Google will now require all advertisers to verify their identity before running ads on the company’s platforms. The company made the announcement today via an official blog post. The verification process is similar to the one Google has required from political advertisers since 2018.
The expanded verification program is meant to increase transparency around who is paying for those ads that populate our Google searches, as well as the advertiser’s country of origin. Google says it wants to “equip users with more information.”
Verifying advertisers will begin promptly in the United States before rolling out globally thereafter.
By choosing to expand its advertiser verification program, Google is showing a commitment to curbing misinformation that might be spread in ads — a commitment that will ultimately improve user safety and wellbeing. It’s a move other platforms would do well to emulate.
Who is paying for your attention? — Google users (read: most of the world) are intimately familiar with the search engine’s ads. They often show up at the top of a search disguised as plain old search results — so much so that Google has had to experiment with different placement and labeling ideas to better distinguish them.
With how inescapable Google’s ads have become, users just want to know who’s paying for them. If it’s possible to pay for any information to be presented at the top of a Google search, we want to be armed with the knowledge that allows us to judge the veracity of, or likely bias in, those ads.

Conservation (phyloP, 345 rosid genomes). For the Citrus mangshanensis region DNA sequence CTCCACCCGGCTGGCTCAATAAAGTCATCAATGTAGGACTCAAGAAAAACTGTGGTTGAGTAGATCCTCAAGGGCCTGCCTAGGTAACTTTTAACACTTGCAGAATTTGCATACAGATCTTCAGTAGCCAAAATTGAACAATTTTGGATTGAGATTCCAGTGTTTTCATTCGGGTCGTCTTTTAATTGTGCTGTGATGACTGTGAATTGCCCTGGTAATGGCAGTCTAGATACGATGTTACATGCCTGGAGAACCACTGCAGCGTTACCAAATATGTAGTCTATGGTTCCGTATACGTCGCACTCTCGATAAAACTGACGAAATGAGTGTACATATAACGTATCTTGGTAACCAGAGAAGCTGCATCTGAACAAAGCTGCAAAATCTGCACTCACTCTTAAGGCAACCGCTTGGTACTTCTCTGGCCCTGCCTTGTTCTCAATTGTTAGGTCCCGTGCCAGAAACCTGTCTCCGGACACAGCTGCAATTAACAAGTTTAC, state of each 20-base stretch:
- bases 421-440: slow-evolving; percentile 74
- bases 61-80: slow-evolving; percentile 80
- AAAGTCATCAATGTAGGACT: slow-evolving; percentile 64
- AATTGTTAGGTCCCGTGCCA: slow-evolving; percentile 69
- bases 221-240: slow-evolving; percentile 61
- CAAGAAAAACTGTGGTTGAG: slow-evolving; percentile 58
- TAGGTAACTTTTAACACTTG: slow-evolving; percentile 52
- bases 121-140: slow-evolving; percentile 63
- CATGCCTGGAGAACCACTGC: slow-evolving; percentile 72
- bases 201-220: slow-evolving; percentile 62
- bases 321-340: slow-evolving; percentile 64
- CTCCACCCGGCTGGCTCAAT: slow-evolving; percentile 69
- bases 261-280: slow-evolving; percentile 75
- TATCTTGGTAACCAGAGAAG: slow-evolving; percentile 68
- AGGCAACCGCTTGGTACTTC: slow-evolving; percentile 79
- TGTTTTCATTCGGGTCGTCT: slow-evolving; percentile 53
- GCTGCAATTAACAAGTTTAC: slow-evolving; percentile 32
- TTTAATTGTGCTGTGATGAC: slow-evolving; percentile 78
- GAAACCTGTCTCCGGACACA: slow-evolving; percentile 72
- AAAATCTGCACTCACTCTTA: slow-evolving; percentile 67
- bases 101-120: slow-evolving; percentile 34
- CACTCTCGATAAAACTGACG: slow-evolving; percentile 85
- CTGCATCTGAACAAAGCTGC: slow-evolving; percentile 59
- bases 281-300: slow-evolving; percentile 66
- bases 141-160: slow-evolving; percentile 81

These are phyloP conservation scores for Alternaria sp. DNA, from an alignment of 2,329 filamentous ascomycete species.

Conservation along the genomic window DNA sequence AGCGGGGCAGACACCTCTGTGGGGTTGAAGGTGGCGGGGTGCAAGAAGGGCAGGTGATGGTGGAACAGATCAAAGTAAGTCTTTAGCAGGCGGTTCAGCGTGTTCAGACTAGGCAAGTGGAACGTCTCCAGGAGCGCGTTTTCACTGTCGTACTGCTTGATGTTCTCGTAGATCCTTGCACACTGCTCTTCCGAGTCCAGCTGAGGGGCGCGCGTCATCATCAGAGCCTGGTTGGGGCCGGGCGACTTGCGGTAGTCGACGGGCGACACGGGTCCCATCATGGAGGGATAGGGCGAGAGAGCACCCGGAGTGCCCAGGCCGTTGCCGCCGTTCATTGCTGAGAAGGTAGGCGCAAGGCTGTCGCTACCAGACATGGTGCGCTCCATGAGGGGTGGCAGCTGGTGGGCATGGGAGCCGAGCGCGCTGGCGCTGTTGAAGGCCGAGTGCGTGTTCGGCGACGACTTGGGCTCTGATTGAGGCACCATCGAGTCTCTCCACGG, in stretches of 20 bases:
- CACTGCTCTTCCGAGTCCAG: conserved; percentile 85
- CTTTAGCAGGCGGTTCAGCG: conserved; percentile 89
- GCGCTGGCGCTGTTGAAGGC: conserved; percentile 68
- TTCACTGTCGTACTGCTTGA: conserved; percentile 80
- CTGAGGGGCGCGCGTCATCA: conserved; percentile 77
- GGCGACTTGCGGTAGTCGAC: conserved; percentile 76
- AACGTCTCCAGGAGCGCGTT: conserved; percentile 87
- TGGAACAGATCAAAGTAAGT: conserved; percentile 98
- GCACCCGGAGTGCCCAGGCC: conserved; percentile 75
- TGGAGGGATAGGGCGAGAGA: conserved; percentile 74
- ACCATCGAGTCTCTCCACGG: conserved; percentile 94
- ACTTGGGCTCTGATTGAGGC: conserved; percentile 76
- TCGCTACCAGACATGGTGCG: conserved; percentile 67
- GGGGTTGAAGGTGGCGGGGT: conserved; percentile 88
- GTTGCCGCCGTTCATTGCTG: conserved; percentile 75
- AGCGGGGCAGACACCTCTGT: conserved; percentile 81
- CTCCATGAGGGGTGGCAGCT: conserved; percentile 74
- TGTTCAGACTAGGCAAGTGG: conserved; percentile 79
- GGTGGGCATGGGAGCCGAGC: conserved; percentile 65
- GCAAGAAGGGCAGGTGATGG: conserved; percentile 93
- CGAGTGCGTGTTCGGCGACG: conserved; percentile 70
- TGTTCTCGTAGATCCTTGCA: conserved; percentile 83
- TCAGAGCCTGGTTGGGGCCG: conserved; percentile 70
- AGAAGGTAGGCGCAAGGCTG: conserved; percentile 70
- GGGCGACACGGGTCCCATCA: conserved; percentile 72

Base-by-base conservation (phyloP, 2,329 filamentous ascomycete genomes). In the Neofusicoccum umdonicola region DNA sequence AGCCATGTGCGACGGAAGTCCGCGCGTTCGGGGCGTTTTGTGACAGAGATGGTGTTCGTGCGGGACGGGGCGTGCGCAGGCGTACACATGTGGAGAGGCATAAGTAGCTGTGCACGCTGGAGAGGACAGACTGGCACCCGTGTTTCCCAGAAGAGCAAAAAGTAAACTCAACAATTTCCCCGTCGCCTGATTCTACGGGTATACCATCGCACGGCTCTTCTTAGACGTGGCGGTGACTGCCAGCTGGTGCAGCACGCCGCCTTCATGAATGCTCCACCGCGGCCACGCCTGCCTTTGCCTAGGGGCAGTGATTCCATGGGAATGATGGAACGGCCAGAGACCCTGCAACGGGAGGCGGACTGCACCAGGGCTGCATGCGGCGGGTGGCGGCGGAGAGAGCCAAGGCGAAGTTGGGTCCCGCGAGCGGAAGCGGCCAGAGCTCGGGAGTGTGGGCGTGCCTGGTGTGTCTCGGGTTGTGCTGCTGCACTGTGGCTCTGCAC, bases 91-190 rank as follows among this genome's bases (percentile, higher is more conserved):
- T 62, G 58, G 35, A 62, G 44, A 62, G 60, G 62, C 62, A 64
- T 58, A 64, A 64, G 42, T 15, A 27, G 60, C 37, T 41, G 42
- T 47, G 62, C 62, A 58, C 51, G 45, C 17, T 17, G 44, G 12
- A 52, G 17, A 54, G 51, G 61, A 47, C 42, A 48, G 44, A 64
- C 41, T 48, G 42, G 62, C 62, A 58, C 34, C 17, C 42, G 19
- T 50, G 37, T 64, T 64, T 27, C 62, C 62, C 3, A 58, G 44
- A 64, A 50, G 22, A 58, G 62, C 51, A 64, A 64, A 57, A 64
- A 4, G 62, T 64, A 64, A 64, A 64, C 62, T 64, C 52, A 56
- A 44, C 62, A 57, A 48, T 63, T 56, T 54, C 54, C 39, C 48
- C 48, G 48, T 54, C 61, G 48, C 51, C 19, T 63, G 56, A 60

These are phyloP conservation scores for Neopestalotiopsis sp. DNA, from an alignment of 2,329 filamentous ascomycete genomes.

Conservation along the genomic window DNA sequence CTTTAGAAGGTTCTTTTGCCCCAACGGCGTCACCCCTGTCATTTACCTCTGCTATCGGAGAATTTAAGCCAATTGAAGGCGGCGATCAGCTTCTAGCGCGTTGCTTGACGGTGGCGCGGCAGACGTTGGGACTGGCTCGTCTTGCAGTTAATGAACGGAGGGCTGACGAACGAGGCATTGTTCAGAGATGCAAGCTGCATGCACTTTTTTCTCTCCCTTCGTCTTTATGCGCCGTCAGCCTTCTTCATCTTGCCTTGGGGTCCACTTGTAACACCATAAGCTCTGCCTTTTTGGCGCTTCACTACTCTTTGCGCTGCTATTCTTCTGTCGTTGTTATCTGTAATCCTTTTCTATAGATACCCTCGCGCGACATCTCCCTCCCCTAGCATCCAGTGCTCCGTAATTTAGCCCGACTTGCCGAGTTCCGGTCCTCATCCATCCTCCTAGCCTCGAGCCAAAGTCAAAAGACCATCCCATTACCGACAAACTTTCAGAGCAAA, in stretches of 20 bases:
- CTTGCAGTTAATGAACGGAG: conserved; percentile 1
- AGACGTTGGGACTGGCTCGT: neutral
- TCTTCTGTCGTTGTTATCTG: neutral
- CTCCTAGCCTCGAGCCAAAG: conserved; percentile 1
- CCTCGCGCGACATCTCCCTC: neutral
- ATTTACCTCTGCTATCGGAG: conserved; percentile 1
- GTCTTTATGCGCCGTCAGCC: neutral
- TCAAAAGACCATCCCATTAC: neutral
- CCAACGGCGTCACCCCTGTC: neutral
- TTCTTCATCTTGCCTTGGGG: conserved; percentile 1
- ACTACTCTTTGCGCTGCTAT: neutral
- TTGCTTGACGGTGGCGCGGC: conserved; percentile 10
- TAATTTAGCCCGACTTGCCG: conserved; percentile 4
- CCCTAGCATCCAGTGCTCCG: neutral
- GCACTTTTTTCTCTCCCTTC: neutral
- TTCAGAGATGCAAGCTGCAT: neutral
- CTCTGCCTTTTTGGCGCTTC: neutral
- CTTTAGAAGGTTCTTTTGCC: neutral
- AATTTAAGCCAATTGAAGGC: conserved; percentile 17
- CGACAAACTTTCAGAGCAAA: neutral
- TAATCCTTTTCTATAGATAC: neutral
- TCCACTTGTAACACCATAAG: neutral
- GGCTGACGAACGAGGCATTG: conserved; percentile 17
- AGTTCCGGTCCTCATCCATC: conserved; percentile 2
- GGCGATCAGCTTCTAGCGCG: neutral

"This change will make it easier for people to understand who the advertiser is behind the ads they see from Google and help them make more informed decisions when using our advertising controls. It will also help support the health of the digital advertising ecosystem by detecting bad actors and limiting their attempts to misrepresent themselves," Google's director of product management for ads Integrity, Jon Canfield, says.
Building a better ad platform — As one of the leading ad platforms in the world, Google knows everyone is keeping a close eye on any changes it makes to its advertising structure. The changes it does make may also have ramifications for the likes of Facebook and Twitter.
Google has required political advertisers to verify their identities since 2018; the expansion of that program to all advertisers just makes sense. It’s 2020 now, and our tolerance for fake ads is below zero.
Will others follow suit? — We can only hope so. The internet is an invaluable source of information, but all too often that information is mixed with misinformation, disinformation and outright lies. Facebook is rolling out a similar transparency effort, albeit with less public-facing information. That transparency is limited to Pages and Instagram accounts — only political advertisers are required to actually verify their identities on Facebook.
As of now, Twitter does not require advertiser verification for transparency purposes. But it also placed a moratorium on political ads in the U.S. for the current election cycle.
Internet advertising is facing more scrutiny with each passing day, and for good reason: if you can pay for information to be promoted to a large user base, those users deserve to know who is behind the money. Otherwise, the views backed by the deepest pockets win every time.